Hip, Leg and Foot Problems

Hip, leg and foot problems are commonly the result of joint dysfunction and nerve interference in the spine, pelvis or lower limb.

Hip, leg or foot pain can be debilitating, making it hard to do day-to-day activities and work effectively.

Chiropractors are trained to identify the cause, assist in its management, and give advice for prevention.


Why do problems occur?

Common causes are:

  • Lumbar or sacro-iliac subluxation.
  • Malfunction of joints in the pelvis and lower back may interfere with nerves exiting from the spine, resulting in referred pain, numbness, pins and needles or weakness in the limb.
  • Nerves to the blood vessels may be affected and cause hot or cold changes, or pain in the Iimb.
  • Malfunction or imbalance of other joints. This may arise at the hip, knee, ankle or foot.
  • Muscle or tendon injury / imbalance.
  • Referred pain Arising from abnormal function in other areas of the spine, organs of the abdomen or pelvis. Vascular disturbance may be a factor.
  • Osteoarthritis. Injury and poor function of joints can cause premature wear and tear, leading to osteoarthritis. Correct joint alignment, mobility, and muscle balance are essential in preventing degenerative change.
  • Lumbar and sacro-iliac subluxation, malfunction of other joints and muscle/ tendon injury most frequently arise from:Sudden trauma may include injuries from sporting and car accidents, or from falls, knocks and jolts.
  • Over-use / excessive loading – resulting from repetitive stresses from work, poor posture, carrying school bags on one shoulder, sporting activities, poor bedding or sleep patterns, incorrect footwear, etc.

Regular chiropractic care, exercise and a nutritious diet are major factors contributing to good health of your body’s framework.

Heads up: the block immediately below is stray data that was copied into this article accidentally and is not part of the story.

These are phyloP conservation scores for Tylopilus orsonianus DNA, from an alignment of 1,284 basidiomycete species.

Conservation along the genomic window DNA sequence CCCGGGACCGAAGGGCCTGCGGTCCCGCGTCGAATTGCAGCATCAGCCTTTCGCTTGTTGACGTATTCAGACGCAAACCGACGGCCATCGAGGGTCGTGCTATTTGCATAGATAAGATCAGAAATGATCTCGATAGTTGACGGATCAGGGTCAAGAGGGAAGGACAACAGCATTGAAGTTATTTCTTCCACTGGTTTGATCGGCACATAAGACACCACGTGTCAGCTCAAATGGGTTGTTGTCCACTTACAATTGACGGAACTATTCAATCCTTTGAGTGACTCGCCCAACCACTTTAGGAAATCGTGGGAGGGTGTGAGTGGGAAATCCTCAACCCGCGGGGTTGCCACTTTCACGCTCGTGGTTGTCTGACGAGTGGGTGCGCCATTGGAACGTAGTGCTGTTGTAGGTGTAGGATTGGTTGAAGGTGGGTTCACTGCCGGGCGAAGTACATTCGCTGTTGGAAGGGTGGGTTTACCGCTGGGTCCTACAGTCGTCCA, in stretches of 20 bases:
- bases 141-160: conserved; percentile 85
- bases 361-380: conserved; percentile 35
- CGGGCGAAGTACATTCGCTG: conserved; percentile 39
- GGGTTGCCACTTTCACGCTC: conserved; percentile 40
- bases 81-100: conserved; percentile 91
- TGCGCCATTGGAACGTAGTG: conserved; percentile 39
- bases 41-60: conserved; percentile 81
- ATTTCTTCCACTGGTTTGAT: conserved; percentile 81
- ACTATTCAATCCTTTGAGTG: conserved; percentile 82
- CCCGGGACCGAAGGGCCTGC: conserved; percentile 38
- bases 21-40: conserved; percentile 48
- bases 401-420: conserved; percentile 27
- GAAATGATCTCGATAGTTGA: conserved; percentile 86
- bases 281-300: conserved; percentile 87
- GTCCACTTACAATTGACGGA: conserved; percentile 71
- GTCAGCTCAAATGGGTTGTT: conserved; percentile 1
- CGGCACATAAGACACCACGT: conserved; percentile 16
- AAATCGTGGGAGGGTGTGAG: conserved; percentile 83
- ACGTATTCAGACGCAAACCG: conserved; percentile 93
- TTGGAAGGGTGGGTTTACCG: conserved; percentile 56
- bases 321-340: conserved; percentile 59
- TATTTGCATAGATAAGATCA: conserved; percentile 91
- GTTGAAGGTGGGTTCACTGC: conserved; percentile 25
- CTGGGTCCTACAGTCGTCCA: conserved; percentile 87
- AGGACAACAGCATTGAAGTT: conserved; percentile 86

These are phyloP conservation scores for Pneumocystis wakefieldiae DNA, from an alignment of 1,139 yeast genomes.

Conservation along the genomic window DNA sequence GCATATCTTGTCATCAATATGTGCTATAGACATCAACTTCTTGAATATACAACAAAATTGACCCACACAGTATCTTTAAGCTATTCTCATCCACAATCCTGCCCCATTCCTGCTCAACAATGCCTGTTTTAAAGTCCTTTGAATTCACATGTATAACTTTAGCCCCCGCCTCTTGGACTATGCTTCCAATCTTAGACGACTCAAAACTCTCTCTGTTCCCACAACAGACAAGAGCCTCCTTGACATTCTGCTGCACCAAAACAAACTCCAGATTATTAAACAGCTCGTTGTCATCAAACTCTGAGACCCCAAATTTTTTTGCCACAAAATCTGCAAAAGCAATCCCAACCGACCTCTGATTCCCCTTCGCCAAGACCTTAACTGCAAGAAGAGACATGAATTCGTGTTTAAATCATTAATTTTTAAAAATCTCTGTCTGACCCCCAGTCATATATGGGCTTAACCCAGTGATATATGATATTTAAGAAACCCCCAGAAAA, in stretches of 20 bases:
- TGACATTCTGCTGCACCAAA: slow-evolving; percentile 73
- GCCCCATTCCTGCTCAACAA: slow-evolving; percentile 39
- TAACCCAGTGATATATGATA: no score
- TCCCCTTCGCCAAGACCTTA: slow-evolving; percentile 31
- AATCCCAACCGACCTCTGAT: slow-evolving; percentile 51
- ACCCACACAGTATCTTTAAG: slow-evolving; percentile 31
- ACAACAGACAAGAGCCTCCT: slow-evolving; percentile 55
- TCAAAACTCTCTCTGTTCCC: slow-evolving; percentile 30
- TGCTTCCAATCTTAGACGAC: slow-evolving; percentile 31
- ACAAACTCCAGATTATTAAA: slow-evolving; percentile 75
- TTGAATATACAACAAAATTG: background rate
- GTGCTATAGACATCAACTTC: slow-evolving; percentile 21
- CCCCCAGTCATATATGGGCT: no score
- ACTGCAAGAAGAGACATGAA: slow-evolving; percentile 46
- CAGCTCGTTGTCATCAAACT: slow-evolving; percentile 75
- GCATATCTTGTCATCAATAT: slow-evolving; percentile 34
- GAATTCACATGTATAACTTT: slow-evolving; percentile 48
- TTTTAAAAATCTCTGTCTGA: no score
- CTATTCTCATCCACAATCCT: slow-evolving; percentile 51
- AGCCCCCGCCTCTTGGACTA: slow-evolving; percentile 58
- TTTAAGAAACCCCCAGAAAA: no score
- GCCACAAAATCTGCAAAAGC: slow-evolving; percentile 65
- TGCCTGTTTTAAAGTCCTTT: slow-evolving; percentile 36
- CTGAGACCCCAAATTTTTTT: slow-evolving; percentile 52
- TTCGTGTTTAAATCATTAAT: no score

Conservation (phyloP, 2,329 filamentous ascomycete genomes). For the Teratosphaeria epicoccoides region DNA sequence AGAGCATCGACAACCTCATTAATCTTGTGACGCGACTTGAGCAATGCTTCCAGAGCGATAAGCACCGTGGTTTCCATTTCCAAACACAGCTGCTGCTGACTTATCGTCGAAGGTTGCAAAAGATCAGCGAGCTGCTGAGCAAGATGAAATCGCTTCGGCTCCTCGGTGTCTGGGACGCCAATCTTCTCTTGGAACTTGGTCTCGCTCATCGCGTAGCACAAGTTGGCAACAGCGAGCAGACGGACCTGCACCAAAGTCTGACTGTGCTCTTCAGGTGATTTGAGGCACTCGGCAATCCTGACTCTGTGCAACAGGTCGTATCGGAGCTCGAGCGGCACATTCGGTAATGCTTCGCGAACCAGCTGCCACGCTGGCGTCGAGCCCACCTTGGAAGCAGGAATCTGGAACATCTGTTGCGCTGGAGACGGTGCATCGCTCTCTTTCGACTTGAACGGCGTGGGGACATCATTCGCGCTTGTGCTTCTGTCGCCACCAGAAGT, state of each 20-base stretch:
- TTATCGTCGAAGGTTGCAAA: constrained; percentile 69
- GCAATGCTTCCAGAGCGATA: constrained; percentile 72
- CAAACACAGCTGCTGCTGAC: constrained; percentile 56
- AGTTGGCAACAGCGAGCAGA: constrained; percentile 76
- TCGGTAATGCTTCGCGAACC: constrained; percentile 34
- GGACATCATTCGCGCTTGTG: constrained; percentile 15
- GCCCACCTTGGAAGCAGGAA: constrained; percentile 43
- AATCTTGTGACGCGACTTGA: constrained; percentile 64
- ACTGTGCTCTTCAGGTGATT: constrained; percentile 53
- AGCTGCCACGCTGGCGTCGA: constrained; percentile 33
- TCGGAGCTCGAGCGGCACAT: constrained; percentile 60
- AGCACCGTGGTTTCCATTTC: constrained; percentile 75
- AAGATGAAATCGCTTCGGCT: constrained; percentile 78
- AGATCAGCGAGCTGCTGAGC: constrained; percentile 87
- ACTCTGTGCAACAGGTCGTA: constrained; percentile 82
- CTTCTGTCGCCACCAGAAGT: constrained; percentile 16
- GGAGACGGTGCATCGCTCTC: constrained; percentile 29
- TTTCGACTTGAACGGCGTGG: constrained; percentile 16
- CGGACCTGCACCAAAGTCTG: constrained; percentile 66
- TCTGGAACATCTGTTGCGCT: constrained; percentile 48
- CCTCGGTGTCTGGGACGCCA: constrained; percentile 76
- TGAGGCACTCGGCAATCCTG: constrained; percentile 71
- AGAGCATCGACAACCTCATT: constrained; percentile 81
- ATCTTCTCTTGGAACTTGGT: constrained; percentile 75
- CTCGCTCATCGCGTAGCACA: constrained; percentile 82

Chiropractic approach

Many common problems such as sciatica, bursitis, runners knee, recurrent ankle and knee strains/sprains, shin splints and metatarsalgia respond well to chiropractic management.

Chiropractors recognise that poorly functioning joints of the spine or lower limb interfere with nerve pathways. This often leads to weakness, poor co-ordination and breakdown.

The chiropractic approach is to restore function by ;

  1. correcting subluxations (i.e. poorly functioning joints causing nerve irritation)
  2. improving muscle balance and strength advising on remedial exercises
  3. preventive procedures.

Chiropractors believe that prevention is far better than cure.

Regular chiropractic care helps reduce the likelihood of problems by assisting optimal balance and function of the spine and nervous system.


Schedule of Care

When consulted, a chiropractor may examine the spine, hip, leg and foot. X-rays may be taken. The chiropractor may also examine other areas seemingly unrelated such as the upper back and neck. Your chiropractor is interested in your overall health and also recognises that your problem may be caused by instability in another area.

A course of treatment to re-establish normal function will be recommended if it is considered chiropractic care would be beneficial.

Exercises and advice on reducing the effects of physical stress may be given.

Recommendations for ongoing care may be given to assist in the maintenance of health and prevention of future problems. Health care requires constant attention for maximum benefit.


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2. Homewood A E, (1979)’The Neurodynamics of fhe Vertebral Subluxation’ 3rd. Ed.Chap. XII.,XV pp235-236.

3. Lowther,D A, (1985) ‘The Effects of Compression and Tension on the Behaviour of Connective Tissues’, Aspects ot Manipulative Therapy,2nd.Ed.Churchill Livingstone pp.16-22.

4. Woo SL, Mathews JV, Akeson WH et al: (1975) ‘Connective Tissue Response to Immobility’. Arthritis Rheum 18(3): 257-264″

5. Frankel VH, Burstein AH, Brooks DB, (1971): ‘Biomechanics ot Internal Derangement ot the Knee: Pathomechanics as determined by Analysis of the Instant Centres of Motion.’ J. Bone Joint Surg.. 53A: 945-962.

6. Kessler R M,Hertling D,(1983) ‘Management of Common Musculoskeletal Disorders, Physical Therapy Principles & Methods’. Harper & Row, Philadelphia, Chap.2.